BART Crime

BART Mutual Aid Request Urged to Get Local Police to Help Patrol Trains and Stations

The Bay Area Council is asking BART to consider asking for BART mutual aid so that local police along the routes can help patrol trains and stations.

Is BART Police Mutual Aid Needed

BART Urged to Request Mutual Aid to Get Local Police to Help Patrol Trains and Stations

The request by the Council comes after three recent deaths at BART stations.

The most publicized the fatal stabbing of 18-year-old Nia Wilson by a transient at MacArthur station.

#DearBART: Sound off on train safety, cleanliness

At Bay Fair Station a man was killed after another assault. And at Pleasant Hill station another death after an attack.

BART has now ordered its officers to work longer days and spend a normal day off riding trains and on platforms.

All this while BART police is faced with a serious staffing shortage.

RELATED: Family of Oakland BART stabbing victim suing transit agency

“Cities that are served by BART that benefit from BART service could provide local police resources that help supplement BART’s force,” Rufus Jeffris of The Bay Area Council said.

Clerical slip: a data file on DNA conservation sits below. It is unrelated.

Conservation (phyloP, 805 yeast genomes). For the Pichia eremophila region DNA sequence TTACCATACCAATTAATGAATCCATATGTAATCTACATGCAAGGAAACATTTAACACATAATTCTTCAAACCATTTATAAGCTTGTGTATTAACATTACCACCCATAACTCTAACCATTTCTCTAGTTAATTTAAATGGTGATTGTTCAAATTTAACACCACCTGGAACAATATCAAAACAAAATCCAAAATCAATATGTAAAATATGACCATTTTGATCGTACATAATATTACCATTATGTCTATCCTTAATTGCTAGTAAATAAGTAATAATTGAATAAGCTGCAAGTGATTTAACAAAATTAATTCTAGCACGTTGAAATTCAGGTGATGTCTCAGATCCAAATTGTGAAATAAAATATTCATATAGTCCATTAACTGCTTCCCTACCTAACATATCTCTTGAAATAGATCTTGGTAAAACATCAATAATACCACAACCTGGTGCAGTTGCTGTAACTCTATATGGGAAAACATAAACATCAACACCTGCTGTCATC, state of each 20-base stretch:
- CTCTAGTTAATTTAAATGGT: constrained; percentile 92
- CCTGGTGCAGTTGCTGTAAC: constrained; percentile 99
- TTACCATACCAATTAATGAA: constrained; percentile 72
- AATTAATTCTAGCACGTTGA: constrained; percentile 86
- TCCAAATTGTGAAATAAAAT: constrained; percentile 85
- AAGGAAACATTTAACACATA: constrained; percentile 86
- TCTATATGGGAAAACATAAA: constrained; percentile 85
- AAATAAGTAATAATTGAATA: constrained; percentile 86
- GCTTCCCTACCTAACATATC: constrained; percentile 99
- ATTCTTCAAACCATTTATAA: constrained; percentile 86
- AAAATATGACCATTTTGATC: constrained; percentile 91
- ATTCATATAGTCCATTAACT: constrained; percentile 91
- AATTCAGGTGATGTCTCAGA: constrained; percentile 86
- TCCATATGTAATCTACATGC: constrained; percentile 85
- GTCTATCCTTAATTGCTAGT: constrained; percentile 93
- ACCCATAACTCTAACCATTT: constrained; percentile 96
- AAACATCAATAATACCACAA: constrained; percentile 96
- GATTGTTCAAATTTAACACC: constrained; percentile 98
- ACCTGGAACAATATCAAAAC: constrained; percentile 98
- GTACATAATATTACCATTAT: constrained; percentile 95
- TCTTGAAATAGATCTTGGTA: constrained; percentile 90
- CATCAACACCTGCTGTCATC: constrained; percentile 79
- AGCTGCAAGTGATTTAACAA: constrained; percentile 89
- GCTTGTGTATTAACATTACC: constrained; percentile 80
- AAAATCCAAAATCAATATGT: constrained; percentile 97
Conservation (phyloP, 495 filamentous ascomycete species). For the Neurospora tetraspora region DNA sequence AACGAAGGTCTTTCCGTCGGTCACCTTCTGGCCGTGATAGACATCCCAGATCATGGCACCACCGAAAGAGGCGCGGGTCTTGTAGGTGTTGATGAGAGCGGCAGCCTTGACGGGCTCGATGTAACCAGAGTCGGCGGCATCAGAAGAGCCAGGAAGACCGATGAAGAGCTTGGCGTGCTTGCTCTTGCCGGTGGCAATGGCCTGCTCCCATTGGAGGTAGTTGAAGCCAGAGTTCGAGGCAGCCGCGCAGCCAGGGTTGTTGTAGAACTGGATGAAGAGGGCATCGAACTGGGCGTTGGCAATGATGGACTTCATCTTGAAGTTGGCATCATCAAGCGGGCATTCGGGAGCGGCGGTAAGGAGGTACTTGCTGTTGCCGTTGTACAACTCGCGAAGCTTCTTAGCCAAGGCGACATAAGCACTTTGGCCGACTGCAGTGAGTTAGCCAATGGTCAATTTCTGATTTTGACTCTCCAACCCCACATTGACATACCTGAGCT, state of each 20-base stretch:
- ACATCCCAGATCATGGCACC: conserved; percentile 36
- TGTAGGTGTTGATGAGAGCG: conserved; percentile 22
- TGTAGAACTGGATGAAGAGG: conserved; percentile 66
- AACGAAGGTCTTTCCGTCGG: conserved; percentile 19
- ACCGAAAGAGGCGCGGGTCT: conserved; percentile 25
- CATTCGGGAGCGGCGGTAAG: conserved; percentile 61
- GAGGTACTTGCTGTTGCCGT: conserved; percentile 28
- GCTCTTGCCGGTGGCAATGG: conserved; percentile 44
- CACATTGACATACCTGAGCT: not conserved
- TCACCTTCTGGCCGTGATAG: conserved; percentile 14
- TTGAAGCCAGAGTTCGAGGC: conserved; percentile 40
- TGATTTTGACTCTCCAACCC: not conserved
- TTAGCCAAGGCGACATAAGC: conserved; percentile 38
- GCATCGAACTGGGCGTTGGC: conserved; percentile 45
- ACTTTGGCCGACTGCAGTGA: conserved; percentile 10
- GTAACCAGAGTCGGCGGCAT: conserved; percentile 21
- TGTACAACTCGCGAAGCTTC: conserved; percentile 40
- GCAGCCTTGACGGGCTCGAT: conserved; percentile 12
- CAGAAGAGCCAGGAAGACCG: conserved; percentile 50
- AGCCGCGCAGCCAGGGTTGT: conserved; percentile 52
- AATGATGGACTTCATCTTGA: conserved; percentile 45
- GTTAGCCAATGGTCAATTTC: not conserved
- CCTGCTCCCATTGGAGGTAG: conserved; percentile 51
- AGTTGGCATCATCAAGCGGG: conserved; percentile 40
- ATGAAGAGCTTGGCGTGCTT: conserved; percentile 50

But, BART said in a written statement, “The collective bargaining agreements make clear that only BART police may provide security at BART. But that doesn’t mean another agency can’t respond to an ongoing incident if we need their assistance.”

BART’s former police chief Gary Gee tells ABC7 that mutual aid has been used during emergencies. He says BART could be in one now. “If this were an emergency staffing situation, I believe BART could call this as an exception.”

The BART police union responded with a statement saying in part that they have now “saturated” the system with their presence. “Having officers who know our system patrol it is the best way to address the issue. Taking resources from other agencies would not be fair to the communities they serve,” the statement read.

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